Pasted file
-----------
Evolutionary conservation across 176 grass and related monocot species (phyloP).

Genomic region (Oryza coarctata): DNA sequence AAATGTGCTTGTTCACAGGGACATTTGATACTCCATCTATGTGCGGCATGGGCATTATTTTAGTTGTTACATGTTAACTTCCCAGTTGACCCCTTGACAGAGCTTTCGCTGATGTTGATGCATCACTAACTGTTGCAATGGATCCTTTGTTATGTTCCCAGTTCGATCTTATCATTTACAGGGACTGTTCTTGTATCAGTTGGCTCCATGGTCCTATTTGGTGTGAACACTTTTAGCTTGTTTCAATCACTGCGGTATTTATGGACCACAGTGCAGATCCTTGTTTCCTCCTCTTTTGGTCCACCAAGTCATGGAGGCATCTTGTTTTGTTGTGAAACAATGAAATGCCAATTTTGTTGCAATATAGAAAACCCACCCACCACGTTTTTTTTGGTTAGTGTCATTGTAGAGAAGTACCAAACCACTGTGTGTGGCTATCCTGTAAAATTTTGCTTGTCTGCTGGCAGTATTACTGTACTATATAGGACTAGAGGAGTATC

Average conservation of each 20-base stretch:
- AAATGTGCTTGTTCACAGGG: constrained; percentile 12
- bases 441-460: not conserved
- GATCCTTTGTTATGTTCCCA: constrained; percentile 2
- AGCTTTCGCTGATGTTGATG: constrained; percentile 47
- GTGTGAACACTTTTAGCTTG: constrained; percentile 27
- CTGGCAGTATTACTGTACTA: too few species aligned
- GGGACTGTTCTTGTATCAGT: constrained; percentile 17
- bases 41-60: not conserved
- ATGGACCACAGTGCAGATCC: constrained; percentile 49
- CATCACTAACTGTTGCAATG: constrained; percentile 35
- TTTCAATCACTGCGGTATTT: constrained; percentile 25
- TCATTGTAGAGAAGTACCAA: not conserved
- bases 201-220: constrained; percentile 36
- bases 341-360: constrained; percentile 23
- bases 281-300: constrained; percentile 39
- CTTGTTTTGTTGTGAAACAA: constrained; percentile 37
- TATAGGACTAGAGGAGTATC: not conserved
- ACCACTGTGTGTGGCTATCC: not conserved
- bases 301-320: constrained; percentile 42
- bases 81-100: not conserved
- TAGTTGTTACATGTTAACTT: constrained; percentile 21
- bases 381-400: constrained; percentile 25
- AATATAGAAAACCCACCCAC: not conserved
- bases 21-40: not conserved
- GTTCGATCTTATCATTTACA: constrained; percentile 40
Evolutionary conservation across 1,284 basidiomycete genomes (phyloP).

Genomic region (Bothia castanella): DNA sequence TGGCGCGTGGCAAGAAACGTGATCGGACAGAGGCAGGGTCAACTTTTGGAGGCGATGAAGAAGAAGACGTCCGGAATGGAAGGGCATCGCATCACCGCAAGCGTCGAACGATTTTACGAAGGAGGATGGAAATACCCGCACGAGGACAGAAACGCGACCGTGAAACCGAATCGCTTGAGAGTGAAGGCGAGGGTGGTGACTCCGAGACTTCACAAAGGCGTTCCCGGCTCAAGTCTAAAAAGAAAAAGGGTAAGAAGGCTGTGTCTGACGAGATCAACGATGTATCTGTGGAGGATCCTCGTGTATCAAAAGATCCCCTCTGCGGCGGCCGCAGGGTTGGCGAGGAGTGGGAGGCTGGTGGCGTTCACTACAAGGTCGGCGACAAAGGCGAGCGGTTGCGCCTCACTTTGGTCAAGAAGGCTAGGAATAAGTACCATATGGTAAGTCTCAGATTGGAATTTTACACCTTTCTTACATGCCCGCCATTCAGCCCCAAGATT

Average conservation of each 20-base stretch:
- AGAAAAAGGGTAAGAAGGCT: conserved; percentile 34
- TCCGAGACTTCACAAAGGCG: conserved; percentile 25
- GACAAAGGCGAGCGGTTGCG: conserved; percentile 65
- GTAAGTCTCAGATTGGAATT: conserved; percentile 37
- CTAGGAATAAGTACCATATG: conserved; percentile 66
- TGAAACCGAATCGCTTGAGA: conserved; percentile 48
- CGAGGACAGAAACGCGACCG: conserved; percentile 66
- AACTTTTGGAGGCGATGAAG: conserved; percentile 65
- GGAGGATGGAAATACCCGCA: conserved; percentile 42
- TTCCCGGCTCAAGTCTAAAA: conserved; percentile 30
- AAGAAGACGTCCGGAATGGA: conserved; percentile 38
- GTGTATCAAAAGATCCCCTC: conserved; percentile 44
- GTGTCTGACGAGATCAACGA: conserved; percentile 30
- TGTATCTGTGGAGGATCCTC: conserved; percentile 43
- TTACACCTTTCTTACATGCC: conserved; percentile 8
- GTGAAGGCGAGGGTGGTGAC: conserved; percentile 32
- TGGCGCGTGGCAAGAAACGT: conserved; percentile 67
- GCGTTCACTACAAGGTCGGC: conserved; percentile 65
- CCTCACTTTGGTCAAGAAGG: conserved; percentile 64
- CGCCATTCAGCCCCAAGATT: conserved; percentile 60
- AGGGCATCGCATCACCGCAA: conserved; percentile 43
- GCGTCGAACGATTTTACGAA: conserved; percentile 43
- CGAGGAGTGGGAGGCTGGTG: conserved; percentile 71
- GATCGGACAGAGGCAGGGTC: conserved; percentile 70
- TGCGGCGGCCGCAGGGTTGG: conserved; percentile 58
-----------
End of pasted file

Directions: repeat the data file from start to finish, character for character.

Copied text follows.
Evolutionary conservation across 176 grass and related monocot species (phyloP).

Genomic region (Oryza coarctata): DNA sequence AAATGTGCTTGTTCACAGGGACATTTGATACTCCATCTATGTGCGGCATGGGCATTATTTTAGTTGTTACATGTTAACTTCCCAGTTGACCCCTTGACAGAGCTTTCGCTGATGTTGATGCATCACTAACTGTTGCAATGGATCCTTTGTTATGTTCCCAGTTCGATCTTATCATTTACAGGGACTGTTCTTGTATCAGTTGGCTCCATGGTCCTATTTGGTGTGAACACTTTTAGCTTGTTTCAATCACTGCGGTATTTATGGACCACAGTGCAGATCCTTGTTTCCTCCTCTTTTGGTCCACCAAGTCATGGAGGCATCTTGTTTTGTTGTGAAACAATGAAATGCCAATTTTGTTGCAATATAGAAAACCCACCCACCACGTTTTTTTTGGTTAGTGTCATTGTAGAGAAGTACCAAACCACTGTGTGTGGCTATCCTGTAAAATTTTGCTTGTCTGCTGGCAGTATTACTGTACTATATAGGACTAGAGGAGTATC

Average conservation of each 20-base stretch:
- AAATGTGCTTGTTCACAGGG: constrained; percentile 12
- bases 441-460: not conserved
- GATCCTTTGTTATGTTCCCA: constrained; percentile 2
- AGCTTTCGCTGATGTTGATG: constrained; percentile 47
- GTGTGAACACTTTTAGCTTG: constrained; percentile 27
- CTGGCAGTATTACTGTACTA: too few species aligned
- GGGACTGTTCTTGTATCAGT: constrained; percentile 17
- bases 41-60: not conserved
- ATGGACCACAGTGCAGATCC: constrained; percentile 49
- CATCACTAACTGTTGCAATG: constrained; percentile 35
- TTTCAATCACTGCGGTATTT: constrained; percentile 25
- TCATTGTAGAGAAGTACCAA: not conserved
- bases 201-220: constrained; percentile 36
- bases 341-360: constrained; percentile 23
- bases 281-300: constrained; percentile 39
- CTTGTTTTGTTGTGAAACAA: constrained; percentile 37
- TATAGGACTAGAGGAGTATC: not conserved
- ACCACTGTGTGTGGCTATCC: not conserved
- bases 301-320: constrained; percentile 42
- bases 81-100: not conserved
- TAGTTGTTACATGTTAACTT: constrained; percentile 21
- bases 381-400: constrained; percentile 25
- AATATAGAAAACCCACCCAC: not conserved
- bases 21-40: not conserved
- GTTCGATCTTATCATTTACA: constrained; percentile 40
Evolutionary conservation across 1,284 basidiomycete genomes (phyloP).

Genomic region (Bothia castanella): DNA sequence TGGCGCGTGGCAAGAAACGTGATCGGACAGAGGCAGGGTCAACTTTTGGAGGCGATGAAGAAGAAGACGTCCGGAATGGAAGGGCATCGCATCACCGCAAGCGTCGAACGATTTTACGAAGGAGGATGGAAATACCCGCACGAGGACAGAAACGCGACCGTGAAACCGAATCGCTTGAGAGTGAAGGCGAGGGTGGTGACTCCGAGACTTCACAAAGGCGTTCCCGGCTCAAGTCTAAAAAGAAAAAGGGTAAGAAGGCTGTGTCTGACGAGATCAACGATGTATCTGTGGAGGATCCTCGTGTATCAAAAGATCCCCTCTGCGGCGGCCGCAGGGTTGGCGAGGAGTGGGAGGCTGGTGGCGTTCACTACAAGGTCGGCGACAAAGGCGAGCGGTTGCGCCTCACTTTGGTCAAGAAGGCTAGGAATAAGTACCATATGGTAAGTCTCAGATTGGAATTTTACACCTTTCTTACATGCCCGCCATTCAGCCCCAAGATT

Average conservation of each 20-base stretch:
- AGAAAAAGGGTAAGAAGGCT: conserved; percentile 34
- TCCGAGACTTCACAAAGGCG: conserved; percentile 25
- GACAAAGGCGAGCGGTTGCG: conserved; percentile 65
- GTAAGTCTCAGATTGGAATT: conserved; percentile 37
- CTAGGAATAAGTACCATATG: conserved; percentile 66
- TGAAACCGAATCGCTTGAGA: conserved; percentile 48
- CGAGGACAGAAACGCGACCG: conserved; percentile 66
- AACTTTTGGAGGCGATGAAG: conserved; percentile 65
- GGAGGATGGAAATACCCGCA: conserved; percentile 42
- TTCCCGGCTCAAGTCTAAAA: conserved; percentile 30
- AAGAAGACGTCCGGAATGGA: conserved; percentile 38
- GTGTATCAAAAGATCCCCTC: conserved; percentile 44
- GTGTCTGACGAGATCAACGA: conserved; percentile 30
- TGTATCTGTGGAGGATCCTC: conserved; percentile 43
- TTACACCTTTCTTACATGCC: conserved; percentile 8
- GTGAAGGCGAGGGTGGTGAC: conserved; percentile 32
- TGGCGCGTGGCAAGAAACGT: conserved; percentile 67
- GCGTTCACTACAAGGTCGGC: conserved; percentile 65
- CCTCACTTTGGTCAAGAAGG: conserved; percentile 64
- CGCCATTCAGCCCCAAGATT: conserved; percentile 60
- AGGGCATCGCATCACCGCAA: conserved; percentile 43
- GCGTCGAACGATTTTACGAA: conserved; percentile 43
- CGAGGAGTGGGAGGCTGGTG: conserved; percentile 71
- GATCGGACAGAGGCAGGGTC: conserved; percentile 70
- TGCGGCGGCCGCAGGGTTGG: conserved; percentile 58